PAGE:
We joined the Executives’ Club of Chicago for breakfast recently to hear Irene Rosenfeld, Chairman and CEO of the global snacking powerhouse Mondelēz International, discuss leadership in turbulent times. And Rosenfeld certainly offers a wise perspective on change: it was under her leadership that Mondelēz was launched as a snack spin-off of Kraft Foods, establishing itself as a world leader in chocolate, biscuits, gum, candy, and more. But it hasn’t been all sunshine and rainbows: growth happened slowly at first due to things like rising costs of supplies, climate change, explosions in world population, and all the other uncontrollable factors that any business owner knows all too well.
Asked to give a speech on how to lead during turbulent times, Rosenfeld laughed and said, “Times are always turbulent, so get over it!” and offered these 4 lessons she’s learned that she wants to pass on to CEOs and leaders facing change.
1) Control The Controllable
Rosenberg quoted Jimmy Dean for this lesson: “I can’t change the direction of the wind, but I can adjust my sails.” Whether the winds that buffet your business are rising costs or shortage of much-needed resources, you can’t control what the challenges you will face. But you can control how you meet them. Rather than sitting tight and hoping the future will be better, adjust your course and navigate on.
2) 95 Percent Of Success Is Execution
According to Rosenberg, we should spend five percent of our time developing our strategy, and 95 percent of our time executing it. Once Rosenberg decided to make Mondelēz a snack spin-off of Kraft, execution took a lot of time and attention: changing the organizational structure to mesh with the company aspirations, simplifying processes, focusing investment on high-performance regions. New positions were created within the company to ensure that they weren’t attempting to do something new while approaching it the same old way. This is a particularly interesting way of thinking about and embracing change: it’s an opportunity to approach old processes and structures with a fresh set of eyes and goals.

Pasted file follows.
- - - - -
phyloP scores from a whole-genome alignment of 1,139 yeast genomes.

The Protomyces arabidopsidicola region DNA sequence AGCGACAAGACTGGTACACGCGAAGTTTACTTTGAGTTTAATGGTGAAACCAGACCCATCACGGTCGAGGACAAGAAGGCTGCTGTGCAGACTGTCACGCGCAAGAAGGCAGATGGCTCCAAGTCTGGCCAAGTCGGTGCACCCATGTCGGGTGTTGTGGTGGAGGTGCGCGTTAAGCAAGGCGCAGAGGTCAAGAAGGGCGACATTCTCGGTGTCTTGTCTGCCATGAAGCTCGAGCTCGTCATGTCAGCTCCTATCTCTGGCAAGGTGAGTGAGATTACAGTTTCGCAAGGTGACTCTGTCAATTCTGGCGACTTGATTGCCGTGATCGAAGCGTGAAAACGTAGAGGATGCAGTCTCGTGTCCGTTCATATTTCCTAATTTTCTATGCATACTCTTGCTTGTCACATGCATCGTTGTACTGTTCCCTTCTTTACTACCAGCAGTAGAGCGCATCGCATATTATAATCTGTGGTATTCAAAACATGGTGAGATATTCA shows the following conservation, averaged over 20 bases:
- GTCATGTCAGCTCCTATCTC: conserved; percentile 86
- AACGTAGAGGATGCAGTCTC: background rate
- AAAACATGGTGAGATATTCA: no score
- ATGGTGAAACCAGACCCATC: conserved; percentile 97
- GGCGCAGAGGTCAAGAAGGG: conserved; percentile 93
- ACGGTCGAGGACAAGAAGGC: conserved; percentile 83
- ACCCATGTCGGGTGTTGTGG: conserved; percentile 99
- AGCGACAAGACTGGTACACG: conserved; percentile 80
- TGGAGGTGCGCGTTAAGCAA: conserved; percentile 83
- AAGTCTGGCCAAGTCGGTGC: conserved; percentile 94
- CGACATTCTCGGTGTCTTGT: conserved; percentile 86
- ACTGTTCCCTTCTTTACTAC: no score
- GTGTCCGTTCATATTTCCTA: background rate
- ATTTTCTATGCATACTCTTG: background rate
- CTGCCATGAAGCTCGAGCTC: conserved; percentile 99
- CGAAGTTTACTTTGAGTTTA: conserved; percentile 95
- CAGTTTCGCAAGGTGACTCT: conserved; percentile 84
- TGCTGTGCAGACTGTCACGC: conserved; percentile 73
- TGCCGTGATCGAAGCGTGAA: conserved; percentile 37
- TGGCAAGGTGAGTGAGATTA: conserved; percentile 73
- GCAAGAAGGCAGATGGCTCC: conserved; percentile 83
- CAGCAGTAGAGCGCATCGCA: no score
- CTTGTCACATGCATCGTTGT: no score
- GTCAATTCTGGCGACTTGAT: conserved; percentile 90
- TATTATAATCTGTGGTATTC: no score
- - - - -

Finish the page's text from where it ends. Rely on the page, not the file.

3) Get The Right People On The Bus
A good CEO understands that changing a company isn’t hopping into a fast car and speeding off into the sunset, waving for everyone to follow. You need a bus—sometimes a lot of buses—and you need to get the right people on board with you. This means finding agile leaders with a global mindset, both internally and externally, mentoring them and nurturing them to be inspired and invigorated by change. You can’t do it alone, and the right leaders with the right levels of the excitement can guide the rest of the company on to greatness.
4) Manage Change Constantly And With Consistent Communication
Most CEOs have a clear and powerful vision of their company’s future—this is how they became CEOs to begin with. But communicating that vision is just as important as the vision itself, in ways that are effective and timely. Rosenfeld described global meetings with conversations led by her, but also videos, social media initiatives, internal community meetings, and videos, all with the goal of transparently discussing upcoming changes. Alignment can mean the difference between collapse and success.
It’s true—things are always turbulent when you’re running a business, and the bigger the business the more there is at stake. But when Rosenberg says “get over it,” she doesn’t mean resign yourself to a bumpy road. She means putting on your climbing gear and tackling the mountain ahead.
This article was syndicated from Business 2 Community: How CEOs Can Lead When The Winds Of Change Are Blowing
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